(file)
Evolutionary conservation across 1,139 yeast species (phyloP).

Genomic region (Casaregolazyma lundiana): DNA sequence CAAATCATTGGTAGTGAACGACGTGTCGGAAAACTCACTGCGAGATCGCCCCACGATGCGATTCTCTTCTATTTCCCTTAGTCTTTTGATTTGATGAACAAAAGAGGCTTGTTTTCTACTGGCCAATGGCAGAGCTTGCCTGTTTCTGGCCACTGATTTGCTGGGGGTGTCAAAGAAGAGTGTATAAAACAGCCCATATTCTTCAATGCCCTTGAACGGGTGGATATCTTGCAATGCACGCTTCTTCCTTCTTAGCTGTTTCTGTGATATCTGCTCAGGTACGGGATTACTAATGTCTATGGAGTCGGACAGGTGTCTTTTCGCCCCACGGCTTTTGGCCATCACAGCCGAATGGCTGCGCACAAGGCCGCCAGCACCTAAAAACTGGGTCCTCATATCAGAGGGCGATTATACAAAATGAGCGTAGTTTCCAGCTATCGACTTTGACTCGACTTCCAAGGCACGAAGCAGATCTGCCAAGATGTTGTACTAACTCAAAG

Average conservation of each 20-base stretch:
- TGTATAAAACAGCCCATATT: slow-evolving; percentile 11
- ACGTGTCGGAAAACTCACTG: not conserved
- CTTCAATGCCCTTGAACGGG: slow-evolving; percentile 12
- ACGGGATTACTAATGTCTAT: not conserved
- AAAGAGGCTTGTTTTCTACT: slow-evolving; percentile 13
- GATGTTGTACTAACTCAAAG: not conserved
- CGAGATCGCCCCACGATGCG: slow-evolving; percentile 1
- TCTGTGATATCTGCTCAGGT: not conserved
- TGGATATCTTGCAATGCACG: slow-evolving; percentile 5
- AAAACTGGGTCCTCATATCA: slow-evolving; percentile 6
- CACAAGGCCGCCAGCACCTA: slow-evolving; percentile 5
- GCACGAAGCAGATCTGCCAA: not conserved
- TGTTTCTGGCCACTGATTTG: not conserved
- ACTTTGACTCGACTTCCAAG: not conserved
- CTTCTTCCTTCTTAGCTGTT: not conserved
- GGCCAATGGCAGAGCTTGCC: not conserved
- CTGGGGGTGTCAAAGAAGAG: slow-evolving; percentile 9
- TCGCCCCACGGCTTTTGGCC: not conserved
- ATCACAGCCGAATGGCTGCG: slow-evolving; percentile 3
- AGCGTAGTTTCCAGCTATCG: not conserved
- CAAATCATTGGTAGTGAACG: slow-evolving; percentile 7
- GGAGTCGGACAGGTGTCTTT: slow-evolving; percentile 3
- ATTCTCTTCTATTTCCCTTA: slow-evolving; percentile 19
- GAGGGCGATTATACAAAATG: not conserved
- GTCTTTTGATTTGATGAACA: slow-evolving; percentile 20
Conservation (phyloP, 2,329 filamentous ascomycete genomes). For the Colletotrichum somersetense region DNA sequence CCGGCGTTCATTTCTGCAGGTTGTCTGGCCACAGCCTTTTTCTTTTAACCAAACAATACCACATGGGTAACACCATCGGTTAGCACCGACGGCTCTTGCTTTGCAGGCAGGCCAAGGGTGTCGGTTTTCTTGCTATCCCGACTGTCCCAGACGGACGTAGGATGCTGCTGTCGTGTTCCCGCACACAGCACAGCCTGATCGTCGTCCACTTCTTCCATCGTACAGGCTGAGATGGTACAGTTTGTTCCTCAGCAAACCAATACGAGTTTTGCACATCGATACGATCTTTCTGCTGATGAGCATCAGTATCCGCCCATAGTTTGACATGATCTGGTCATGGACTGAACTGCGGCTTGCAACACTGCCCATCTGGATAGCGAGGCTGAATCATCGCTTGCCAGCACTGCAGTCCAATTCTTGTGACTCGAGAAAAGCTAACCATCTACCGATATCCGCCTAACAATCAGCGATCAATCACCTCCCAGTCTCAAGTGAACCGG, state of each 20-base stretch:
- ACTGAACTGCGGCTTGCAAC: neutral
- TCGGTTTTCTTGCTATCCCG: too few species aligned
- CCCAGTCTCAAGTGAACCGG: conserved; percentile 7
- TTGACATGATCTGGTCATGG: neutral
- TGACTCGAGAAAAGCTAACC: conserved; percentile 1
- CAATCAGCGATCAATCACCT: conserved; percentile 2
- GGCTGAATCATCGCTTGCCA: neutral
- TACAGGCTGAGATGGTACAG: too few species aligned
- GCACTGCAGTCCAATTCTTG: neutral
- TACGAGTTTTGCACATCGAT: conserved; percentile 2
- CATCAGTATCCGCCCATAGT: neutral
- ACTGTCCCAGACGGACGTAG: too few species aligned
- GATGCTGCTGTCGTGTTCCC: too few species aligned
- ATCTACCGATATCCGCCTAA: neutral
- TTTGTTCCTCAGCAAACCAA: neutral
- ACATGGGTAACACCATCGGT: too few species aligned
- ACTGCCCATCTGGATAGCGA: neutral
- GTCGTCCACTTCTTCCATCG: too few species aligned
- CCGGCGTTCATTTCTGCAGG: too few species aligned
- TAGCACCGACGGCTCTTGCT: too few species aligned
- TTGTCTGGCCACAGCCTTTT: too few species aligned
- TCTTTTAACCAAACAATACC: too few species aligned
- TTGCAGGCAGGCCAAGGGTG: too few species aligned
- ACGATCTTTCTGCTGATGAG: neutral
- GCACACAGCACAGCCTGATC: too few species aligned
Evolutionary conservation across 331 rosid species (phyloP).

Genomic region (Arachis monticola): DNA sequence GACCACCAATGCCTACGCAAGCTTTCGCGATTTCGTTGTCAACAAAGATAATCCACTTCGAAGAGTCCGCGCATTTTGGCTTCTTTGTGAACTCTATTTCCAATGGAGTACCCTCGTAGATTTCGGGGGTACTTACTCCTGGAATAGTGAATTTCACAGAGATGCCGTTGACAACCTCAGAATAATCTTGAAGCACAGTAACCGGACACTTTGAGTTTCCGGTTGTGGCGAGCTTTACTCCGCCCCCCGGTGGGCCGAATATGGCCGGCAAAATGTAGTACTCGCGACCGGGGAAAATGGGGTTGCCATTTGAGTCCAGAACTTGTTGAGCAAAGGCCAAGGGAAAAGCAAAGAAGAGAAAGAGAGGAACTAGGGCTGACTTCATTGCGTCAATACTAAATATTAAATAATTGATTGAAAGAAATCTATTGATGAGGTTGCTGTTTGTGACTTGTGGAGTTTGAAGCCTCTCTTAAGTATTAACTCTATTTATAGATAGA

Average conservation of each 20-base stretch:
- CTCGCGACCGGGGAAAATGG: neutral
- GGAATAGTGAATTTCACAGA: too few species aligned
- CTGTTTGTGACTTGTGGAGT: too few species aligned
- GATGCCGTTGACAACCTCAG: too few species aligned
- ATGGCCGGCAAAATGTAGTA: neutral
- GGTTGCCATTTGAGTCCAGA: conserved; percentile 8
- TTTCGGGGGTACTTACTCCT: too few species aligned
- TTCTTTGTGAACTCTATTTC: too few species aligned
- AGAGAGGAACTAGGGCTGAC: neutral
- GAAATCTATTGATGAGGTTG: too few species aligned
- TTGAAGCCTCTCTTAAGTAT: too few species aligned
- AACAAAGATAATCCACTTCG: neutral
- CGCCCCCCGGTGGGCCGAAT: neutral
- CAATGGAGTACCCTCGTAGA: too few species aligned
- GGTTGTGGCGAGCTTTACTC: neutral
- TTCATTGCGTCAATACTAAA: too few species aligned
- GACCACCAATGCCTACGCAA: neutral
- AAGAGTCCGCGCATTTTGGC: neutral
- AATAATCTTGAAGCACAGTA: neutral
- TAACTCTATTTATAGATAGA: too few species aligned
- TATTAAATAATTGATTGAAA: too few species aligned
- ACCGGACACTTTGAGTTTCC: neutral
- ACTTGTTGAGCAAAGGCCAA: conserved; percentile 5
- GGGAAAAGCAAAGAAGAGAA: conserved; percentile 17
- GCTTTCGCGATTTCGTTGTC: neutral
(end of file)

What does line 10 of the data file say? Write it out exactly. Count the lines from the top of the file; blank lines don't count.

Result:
- CGAGATCGCCCCACGATGCG: slow-evolving; percentile 1